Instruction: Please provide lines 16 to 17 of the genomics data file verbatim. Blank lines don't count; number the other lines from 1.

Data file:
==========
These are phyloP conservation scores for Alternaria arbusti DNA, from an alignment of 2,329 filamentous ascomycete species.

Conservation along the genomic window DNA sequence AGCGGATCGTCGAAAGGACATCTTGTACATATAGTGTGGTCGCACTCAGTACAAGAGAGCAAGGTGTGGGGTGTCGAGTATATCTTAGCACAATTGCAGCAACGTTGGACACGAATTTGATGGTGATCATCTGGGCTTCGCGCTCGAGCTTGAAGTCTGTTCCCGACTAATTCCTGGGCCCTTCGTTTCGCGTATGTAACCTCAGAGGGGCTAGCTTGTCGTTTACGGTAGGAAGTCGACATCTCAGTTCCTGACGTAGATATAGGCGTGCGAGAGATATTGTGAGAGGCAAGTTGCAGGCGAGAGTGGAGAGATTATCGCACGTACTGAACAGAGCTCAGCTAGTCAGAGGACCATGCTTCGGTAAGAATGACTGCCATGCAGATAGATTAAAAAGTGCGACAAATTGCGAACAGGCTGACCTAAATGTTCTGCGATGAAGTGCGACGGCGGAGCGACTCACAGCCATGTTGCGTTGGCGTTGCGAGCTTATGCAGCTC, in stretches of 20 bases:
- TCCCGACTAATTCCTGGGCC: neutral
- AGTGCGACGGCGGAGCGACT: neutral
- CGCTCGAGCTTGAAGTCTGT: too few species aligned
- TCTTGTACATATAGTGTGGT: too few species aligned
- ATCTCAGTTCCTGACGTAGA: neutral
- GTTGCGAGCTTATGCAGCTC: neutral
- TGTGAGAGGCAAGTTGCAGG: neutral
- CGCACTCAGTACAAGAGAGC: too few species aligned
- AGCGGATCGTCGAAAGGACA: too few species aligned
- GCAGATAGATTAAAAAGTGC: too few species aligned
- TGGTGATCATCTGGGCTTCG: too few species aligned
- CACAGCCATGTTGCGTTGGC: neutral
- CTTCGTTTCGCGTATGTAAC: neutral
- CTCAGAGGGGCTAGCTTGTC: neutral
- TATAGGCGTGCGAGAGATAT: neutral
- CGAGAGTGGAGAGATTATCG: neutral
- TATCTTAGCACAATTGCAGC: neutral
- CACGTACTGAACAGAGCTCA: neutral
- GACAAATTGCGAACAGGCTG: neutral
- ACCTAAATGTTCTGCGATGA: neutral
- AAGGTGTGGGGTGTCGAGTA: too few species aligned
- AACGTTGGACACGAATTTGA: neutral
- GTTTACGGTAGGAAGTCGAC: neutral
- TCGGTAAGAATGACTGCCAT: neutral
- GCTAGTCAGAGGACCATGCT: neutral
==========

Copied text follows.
- CTCAGAGGGGCTAGCTTGTC: neutral
- TATAGGCGTGCGAGAGATAT: neutral